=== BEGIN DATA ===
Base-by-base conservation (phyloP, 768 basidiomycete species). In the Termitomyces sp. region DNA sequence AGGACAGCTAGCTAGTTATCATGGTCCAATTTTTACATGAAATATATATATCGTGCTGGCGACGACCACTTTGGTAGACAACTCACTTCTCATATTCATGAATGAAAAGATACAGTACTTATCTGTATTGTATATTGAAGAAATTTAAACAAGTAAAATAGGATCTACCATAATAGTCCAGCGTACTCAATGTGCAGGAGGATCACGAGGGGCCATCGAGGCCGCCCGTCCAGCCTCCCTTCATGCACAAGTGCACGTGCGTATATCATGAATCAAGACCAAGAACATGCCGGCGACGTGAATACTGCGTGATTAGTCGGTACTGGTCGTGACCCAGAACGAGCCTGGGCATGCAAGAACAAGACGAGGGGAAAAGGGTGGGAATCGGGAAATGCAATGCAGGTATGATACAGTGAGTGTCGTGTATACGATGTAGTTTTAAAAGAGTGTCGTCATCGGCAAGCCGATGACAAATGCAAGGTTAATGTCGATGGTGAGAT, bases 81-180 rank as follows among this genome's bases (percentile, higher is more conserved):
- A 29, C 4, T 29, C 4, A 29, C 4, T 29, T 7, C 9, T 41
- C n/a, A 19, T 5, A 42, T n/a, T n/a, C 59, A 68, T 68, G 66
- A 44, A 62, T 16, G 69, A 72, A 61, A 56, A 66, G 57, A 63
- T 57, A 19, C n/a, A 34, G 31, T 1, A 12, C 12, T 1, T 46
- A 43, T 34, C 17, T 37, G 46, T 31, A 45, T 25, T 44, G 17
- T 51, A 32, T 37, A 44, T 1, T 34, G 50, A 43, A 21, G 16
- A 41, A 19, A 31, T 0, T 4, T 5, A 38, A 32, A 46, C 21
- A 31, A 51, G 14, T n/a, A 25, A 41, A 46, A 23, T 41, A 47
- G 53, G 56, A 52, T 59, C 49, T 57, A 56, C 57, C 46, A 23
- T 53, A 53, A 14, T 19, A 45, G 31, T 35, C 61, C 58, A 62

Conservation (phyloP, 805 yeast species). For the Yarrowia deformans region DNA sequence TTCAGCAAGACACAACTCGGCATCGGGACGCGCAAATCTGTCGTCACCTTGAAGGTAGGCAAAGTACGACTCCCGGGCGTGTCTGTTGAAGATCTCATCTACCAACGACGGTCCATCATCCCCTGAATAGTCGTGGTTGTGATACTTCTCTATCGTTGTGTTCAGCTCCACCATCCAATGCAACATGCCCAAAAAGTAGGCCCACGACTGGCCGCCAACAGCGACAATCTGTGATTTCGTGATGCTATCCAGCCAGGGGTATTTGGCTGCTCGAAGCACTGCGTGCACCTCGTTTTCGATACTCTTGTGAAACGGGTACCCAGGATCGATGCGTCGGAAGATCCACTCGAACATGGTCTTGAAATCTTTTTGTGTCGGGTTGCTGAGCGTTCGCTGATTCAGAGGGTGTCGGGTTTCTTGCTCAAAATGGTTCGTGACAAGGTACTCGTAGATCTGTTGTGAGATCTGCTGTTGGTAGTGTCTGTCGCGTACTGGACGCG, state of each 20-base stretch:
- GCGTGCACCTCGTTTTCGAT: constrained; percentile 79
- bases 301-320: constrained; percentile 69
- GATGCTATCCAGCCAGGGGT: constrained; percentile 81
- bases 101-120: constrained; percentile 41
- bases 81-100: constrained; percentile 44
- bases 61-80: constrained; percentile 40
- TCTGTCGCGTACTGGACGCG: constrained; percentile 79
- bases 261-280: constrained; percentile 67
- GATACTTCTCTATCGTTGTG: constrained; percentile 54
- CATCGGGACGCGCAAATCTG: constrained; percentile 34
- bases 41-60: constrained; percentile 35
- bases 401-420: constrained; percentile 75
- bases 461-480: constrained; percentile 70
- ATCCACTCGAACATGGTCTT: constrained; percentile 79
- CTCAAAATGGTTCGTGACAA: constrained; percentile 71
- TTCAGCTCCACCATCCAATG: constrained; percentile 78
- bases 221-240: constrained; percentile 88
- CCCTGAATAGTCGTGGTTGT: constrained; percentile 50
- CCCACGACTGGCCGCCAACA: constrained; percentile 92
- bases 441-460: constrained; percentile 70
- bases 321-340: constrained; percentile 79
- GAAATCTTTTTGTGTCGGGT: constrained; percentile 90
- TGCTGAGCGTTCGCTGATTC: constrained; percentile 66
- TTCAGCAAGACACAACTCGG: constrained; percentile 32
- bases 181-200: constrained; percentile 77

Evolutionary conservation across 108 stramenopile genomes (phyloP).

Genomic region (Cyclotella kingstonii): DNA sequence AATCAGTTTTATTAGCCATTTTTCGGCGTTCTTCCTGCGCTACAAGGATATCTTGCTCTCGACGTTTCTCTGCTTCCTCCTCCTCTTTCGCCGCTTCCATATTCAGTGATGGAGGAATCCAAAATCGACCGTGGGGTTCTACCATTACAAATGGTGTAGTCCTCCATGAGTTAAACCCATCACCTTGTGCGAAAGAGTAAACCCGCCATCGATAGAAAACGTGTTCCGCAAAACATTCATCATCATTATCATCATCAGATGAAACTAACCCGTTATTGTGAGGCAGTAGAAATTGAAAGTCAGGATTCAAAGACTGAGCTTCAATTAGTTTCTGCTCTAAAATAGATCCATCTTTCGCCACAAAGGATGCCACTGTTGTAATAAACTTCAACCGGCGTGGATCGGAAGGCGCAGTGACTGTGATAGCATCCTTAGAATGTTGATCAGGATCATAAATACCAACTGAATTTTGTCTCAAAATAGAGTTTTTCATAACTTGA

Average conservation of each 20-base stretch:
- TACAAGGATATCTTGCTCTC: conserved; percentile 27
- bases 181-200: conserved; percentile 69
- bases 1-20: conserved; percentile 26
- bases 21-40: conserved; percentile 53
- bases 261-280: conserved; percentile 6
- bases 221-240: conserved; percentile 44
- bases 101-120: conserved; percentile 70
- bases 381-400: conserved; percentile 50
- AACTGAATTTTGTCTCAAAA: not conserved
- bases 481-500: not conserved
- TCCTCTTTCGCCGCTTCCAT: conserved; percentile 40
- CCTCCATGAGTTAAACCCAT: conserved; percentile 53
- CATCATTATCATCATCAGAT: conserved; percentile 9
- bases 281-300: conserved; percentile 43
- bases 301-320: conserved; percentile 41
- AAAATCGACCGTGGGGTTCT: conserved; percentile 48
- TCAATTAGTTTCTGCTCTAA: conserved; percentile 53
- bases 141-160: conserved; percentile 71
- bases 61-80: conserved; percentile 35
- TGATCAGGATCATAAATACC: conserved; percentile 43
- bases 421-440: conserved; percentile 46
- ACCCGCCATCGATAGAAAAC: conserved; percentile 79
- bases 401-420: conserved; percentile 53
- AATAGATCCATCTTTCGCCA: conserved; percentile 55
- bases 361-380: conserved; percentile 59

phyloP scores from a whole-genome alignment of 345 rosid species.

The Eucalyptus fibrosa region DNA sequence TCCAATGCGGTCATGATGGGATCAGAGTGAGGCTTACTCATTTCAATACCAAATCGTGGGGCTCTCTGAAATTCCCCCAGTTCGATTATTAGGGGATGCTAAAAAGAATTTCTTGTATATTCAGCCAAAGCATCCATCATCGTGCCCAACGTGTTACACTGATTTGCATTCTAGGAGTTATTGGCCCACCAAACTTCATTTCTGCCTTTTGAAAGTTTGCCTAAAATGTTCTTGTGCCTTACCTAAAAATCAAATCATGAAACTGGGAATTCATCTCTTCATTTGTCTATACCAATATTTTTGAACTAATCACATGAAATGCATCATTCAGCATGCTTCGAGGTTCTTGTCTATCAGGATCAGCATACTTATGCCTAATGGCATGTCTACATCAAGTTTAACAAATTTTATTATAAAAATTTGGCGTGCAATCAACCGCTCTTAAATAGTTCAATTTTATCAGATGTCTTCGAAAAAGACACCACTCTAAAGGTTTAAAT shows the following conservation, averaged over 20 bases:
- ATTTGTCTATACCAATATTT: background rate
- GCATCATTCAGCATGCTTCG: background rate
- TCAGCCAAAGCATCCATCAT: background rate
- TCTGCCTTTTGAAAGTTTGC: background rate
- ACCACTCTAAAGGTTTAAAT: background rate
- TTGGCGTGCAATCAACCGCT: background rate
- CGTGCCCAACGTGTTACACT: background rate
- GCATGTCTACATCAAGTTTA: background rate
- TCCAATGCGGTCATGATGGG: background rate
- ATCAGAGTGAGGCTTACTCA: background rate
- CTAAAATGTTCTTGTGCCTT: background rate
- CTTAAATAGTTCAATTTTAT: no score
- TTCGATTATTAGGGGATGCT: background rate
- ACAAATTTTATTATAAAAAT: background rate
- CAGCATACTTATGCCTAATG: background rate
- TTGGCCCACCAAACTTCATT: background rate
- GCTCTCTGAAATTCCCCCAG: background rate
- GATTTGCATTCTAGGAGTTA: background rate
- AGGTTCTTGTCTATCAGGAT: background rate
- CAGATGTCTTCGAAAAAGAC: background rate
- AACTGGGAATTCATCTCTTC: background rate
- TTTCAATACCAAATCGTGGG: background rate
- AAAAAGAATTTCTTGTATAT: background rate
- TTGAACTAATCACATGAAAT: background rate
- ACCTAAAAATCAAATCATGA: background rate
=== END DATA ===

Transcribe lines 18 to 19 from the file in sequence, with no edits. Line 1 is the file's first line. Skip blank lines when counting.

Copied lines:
- bases 61-80: constrained; percentile 40
- TCTGTCGCGTACTGGACGCG: constrained; percentile 79